The ever rising costs of petrol and diesel fuel are a constant annoyance to motorists. It’s probably obvious that it’s the speed that you drive at that mostly influences your fuel consumption, yet there are a number of other options that can save you money on the fuel you buy. Before you think of using your car, could you walk or even cycle – if you’re only going a couple of klms or so, do you really need to use the car?
Have your car serviced on a regular basis
Regular car maintenance including components such as the quality of your engine oil and the condition of your tyres can have an effect on the performance and fuel savings of your car.
Lighten the load
Don’t carry unnecessary items around with you in the boot as extra weight equals extra fuel. Roof boxes and roof racks increase your fuel consumption so either remove them from your car or pack carefully to reduce the drag.
Before you set off
Always plan your journey and avoid traffic queues as sitting in heavy traffic wastes fuel, as does getting lost, adding kms to your journey. Combine short trips if possible, as cold starts of the engine use more fuel, and when you’re beginning your journey, try not to keep the engine idling as this wastes fuel too – start your car and get off on your way. Likewise, during the winter months, don’t leave your car idling while it warms up.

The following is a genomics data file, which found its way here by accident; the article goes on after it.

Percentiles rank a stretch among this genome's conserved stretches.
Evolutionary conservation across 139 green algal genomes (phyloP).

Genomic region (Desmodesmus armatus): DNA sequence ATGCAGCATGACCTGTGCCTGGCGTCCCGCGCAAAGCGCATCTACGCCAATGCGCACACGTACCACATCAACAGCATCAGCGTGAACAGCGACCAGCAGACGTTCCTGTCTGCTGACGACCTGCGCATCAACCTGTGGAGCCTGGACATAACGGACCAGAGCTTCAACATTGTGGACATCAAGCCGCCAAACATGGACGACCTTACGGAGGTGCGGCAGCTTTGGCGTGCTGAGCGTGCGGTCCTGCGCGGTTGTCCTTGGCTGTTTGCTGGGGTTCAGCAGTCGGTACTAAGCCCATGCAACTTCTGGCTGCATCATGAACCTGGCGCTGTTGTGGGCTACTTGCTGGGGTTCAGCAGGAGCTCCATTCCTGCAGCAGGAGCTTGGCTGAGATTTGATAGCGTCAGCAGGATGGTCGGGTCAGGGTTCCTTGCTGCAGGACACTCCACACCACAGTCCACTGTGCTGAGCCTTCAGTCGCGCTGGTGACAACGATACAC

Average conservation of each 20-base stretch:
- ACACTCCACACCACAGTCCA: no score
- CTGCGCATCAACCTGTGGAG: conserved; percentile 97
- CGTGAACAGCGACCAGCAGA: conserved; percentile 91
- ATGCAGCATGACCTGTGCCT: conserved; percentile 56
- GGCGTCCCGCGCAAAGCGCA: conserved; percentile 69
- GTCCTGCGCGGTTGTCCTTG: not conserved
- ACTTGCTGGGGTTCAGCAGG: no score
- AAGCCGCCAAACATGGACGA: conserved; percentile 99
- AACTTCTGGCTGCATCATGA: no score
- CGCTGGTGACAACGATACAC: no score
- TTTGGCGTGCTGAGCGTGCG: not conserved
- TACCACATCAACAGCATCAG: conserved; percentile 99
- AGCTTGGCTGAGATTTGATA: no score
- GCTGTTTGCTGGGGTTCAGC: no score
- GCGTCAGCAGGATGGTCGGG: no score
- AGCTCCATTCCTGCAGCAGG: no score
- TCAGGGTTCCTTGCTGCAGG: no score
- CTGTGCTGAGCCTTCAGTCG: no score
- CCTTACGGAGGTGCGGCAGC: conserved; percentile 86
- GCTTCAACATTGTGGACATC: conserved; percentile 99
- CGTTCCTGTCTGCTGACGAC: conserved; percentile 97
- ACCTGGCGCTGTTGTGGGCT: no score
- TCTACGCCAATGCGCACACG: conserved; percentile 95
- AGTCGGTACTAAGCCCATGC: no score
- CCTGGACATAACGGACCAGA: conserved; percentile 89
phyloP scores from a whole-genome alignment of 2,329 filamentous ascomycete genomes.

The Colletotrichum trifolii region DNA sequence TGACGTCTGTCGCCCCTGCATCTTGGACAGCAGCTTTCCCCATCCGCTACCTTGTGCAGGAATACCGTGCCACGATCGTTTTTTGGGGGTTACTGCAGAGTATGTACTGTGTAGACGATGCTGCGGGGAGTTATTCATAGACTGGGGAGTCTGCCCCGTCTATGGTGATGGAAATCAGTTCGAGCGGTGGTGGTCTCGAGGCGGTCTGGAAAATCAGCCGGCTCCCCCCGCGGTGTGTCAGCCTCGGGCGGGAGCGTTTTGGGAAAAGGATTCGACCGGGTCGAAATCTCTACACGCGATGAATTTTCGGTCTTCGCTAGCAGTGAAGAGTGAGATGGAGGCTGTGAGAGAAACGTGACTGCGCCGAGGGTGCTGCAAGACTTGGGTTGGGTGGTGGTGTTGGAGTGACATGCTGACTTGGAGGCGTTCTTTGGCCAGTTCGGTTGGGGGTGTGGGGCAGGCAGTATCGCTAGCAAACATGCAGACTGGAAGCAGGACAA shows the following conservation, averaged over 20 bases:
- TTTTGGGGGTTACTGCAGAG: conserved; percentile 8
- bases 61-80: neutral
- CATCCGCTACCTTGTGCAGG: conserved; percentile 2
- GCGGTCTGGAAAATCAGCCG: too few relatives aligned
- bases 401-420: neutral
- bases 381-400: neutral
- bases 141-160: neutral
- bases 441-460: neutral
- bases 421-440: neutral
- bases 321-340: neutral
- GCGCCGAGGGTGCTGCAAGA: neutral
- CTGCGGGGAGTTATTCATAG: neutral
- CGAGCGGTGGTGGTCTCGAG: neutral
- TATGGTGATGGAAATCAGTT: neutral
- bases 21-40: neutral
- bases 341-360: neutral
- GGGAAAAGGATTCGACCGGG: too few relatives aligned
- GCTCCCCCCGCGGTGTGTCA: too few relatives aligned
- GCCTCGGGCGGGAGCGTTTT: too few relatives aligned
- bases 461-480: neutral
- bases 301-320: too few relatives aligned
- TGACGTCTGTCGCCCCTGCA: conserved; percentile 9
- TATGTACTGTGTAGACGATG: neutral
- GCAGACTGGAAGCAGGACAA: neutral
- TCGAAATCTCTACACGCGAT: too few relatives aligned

Driving hints for best fuel economy
Always drive smoothly and accelerate gently, read the road ahead to avoid unnecessary braking. When slowing down, decelerate smoothly by leaving the car in gear and releasing the accelerator in time. When approaching traffic lights or standing traffic queues, keep the car rolling rather than stopping and starting the engine. Stick to the speed limit as driving at fast ER speeds uses more fuel. Driving at 120 km/h can use 20% more fuel than at 110 km/h.
Change gears earlier without labouring the engine, if possible changing up at an engine speed of around 2,000 rpm (diesel) or 2,500 (petrol). Since 2014 new car models have been fitted with a gear shift indicator to encourage use of the most efficient gear.
For best fuel economy it’s best not to use your air conditioning unless it’s absolutely necessary. Try opening the windows when driving shorter distances and keep the air con for longer, high speed journeys. Reduce use of the electrical components, such as headlights, demister fan and heated rear window.
Calculate how much fuel you use each week, then consider driving slowly for a week or two, then see what a difference it makes to your fuel consumption.